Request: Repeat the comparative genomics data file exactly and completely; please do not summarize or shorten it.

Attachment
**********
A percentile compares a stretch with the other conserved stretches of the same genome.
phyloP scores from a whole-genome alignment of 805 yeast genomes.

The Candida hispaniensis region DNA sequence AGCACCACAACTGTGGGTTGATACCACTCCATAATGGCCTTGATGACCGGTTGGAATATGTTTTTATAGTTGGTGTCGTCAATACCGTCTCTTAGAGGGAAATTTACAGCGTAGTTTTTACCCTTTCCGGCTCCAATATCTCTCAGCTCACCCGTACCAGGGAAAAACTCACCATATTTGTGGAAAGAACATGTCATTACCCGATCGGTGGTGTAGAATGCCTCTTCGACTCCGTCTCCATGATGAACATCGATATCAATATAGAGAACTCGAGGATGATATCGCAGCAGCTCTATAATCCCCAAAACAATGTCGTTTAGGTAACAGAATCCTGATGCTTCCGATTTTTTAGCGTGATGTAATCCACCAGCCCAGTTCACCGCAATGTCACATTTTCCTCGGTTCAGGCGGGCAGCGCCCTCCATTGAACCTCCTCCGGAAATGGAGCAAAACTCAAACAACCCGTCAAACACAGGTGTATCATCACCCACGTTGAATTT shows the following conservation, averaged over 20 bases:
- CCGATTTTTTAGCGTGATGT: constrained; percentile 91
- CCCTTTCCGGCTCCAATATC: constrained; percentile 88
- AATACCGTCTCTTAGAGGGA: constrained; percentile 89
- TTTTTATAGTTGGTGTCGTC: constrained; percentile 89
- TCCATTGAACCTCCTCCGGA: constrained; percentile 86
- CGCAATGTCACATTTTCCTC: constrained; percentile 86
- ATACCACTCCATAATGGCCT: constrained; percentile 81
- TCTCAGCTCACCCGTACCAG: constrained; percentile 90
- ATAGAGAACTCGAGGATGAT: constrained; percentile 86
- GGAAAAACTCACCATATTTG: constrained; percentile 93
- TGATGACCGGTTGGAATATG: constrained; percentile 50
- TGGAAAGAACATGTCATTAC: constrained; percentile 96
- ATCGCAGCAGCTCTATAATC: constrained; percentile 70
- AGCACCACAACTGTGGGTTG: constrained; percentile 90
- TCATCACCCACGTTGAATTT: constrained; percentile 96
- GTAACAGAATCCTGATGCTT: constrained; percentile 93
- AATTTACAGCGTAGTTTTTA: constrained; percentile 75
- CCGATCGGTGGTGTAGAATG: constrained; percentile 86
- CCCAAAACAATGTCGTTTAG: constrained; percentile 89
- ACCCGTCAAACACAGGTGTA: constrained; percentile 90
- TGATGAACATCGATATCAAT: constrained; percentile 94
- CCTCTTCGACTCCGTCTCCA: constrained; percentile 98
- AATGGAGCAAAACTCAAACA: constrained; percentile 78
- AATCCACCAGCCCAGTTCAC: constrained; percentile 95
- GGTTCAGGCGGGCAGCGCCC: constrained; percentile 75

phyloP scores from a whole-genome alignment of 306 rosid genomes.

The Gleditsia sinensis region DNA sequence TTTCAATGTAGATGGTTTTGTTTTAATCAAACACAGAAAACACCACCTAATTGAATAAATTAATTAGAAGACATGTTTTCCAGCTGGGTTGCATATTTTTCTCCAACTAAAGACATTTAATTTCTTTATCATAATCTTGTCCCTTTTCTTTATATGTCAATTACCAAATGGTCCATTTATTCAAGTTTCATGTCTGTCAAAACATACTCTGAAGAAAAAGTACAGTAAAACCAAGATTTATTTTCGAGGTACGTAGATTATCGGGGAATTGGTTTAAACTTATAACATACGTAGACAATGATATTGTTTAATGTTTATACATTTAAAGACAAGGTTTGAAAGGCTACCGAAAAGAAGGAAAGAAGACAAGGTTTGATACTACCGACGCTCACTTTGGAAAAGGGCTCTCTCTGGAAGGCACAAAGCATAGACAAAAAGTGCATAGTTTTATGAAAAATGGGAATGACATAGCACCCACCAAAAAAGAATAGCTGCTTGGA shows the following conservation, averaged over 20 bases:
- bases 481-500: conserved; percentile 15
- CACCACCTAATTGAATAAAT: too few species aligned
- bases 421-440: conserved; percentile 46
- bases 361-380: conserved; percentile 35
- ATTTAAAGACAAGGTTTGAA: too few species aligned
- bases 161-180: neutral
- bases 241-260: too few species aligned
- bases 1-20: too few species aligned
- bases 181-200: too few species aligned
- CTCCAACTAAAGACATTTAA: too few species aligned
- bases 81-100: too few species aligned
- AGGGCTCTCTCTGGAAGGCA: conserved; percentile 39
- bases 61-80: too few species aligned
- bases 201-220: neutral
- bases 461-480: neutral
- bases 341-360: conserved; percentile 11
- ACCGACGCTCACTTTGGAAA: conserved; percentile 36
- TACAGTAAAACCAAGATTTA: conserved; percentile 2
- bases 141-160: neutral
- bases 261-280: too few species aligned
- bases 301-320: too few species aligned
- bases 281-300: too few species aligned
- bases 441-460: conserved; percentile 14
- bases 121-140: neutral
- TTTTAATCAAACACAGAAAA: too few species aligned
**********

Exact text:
A percentile compares a stretch with the other conserved stretches of the same genome.
phyloP scores from a whole-genome alignment of 805 yeast genomes.

The Candida hispaniensis region DNA sequence AGCACCACAACTGTGGGTTGATACCACTCCATAATGGCCTTGATGACCGGTTGGAATATGTTTTTATAGTTGGTGTCGTCAATACCGTCTCTTAGAGGGAAATTTACAGCGTAGTTTTTACCCTTTCCGGCTCCAATATCTCTCAGCTCACCCGTACCAGGGAAAAACTCACCATATTTGTGGAAAGAACATGTCATTACCCGATCGGTGGTGTAGAATGCCTCTTCGACTCCGTCTCCATGATGAACATCGATATCAATATAGAGAACTCGAGGATGATATCGCAGCAGCTCTATAATCCCCAAAACAATGTCGTTTAGGTAACAGAATCCTGATGCTTCCGATTTTTTAGCGTGATGTAATCCACCAGCCCAGTTCACCGCAATGTCACATTTTCCTCGGTTCAGGCGGGCAGCGCCCTCCATTGAACCTCCTCCGGAAATGGAGCAAAACTCAAACAACCCGTCAAACACAGGTGTATCATCACCCACGTTGAATTT shows the following conservation, averaged over 20 bases:
- CCGATTTTTTAGCGTGATGT: constrained; percentile 91
- CCCTTTCCGGCTCCAATATC: constrained; percentile 88
- AATACCGTCTCTTAGAGGGA: constrained; percentile 89
- TTTTTATAGTTGGTGTCGTC: constrained; percentile 89
- TCCATTGAACCTCCTCCGGA: constrained; percentile 86
- CGCAATGTCACATTTTCCTC: constrained; percentile 86
- ATACCACTCCATAATGGCCT: constrained; percentile 81
- TCTCAGCTCACCCGTACCAG: constrained; percentile 90
- ATAGAGAACTCGAGGATGAT: constrained; percentile 86
- GGAAAAACTCACCATATTTG: constrained; percentile 93
- TGATGACCGGTTGGAATATG: constrained; percentile 50
- TGGAAAGAACATGTCATTAC: constrained; percentile 96
- ATCGCAGCAGCTCTATAATC: constrained; percentile 70
- AGCACCACAACTGTGGGTTG: constrained; percentile 90
- TCATCACCCACGTTGAATTT: constrained; percentile 96
- GTAACAGAATCCTGATGCTT: constrained; percentile 93
- AATTTACAGCGTAGTTTTTA: constrained; percentile 75
- CCGATCGGTGGTGTAGAATG: constrained; percentile 86
- CCCAAAACAATGTCGTTTAG: constrained; percentile 89
- ACCCGTCAAACACAGGTGTA: constrained; percentile 90
- TGATGAACATCGATATCAAT: constrained; percentile 94
- CCTCTTCGACTCCGTCTCCA: constrained; percentile 98
- AATGGAGCAAAACTCAAACA: constrained; percentile 78
- AATCCACCAGCCCAGTTCAC: constrained; percentile 95
- GGTTCAGGCGGGCAGCGCCC: constrained; percentile 75

phyloP scores from a whole-genome alignment of 306 rosid genomes.

The Gleditsia sinensis region DNA sequence TTTCAATGTAGATGGTTTTGTTTTAATCAAACACAGAAAACACCACCTAATTGAATAAATTAATTAGAAGACATGTTTTCCAGCTGGGTTGCATATTTTTCTCCAACTAAAGACATTTAATTTCTTTATCATAATCTTGTCCCTTTTCTTTATATGTCAATTACCAAATGGTCCATTTATTCAAGTTTCATGTCTGTCAAAACATACTCTGAAGAAAAAGTACAGTAAAACCAAGATTTATTTTCGAGGTACGTAGATTATCGGGGAATTGGTTTAAACTTATAACATACGTAGACAATGATATTGTTTAATGTTTATACATTTAAAGACAAGGTTTGAAAGGCTACCGAAAAGAAGGAAAGAAGACAAGGTTTGATACTACCGACGCTCACTTTGGAAAAGGGCTCTCTCTGGAAGGCACAAAGCATAGACAAAAAGTGCATAGTTTTATGAAAAATGGGAATGACATAGCACCCACCAAAAAAGAATAGCTGCTTGGA shows the following conservation, averaged over 20 bases:
- bases 481-500: conserved; percentile 15
- CACCACCTAATTGAATAAAT: too few species aligned
- bases 421-440: conserved; percentile 46
- bases 361-380: conserved; percentile 35
- ATTTAAAGACAAGGTTTGAA: too few species aligned
- bases 161-180: neutral
- bases 241-260: too few species aligned
- bases 1-20: too few species aligned
- bases 181-200: too few species aligned
- CTCCAACTAAAGACATTTAA: too few species aligned
- bases 81-100: too few species aligned
- AGGGCTCTCTCTGGAAGGCA: conserved; percentile 39
- bases 61-80: too few species aligned
- bases 201-220: neutral
- bases 461-480: neutral
- bases 341-360: conserved; percentile 11
- ACCGACGCTCACTTTGGAAA: conserved; percentile 36
- TACAGTAAAACCAAGATTTA: conserved; percentile 2
- bases 141-160: neutral
- bases 261-280: too few species aligned
- bases 301-320: too few species aligned
- bases 281-300: too few species aligned
- bases 441-460: conserved; percentile 14
- bases 121-140: neutral
- TTTTAATCAAACACAGAAAA: too few species aligned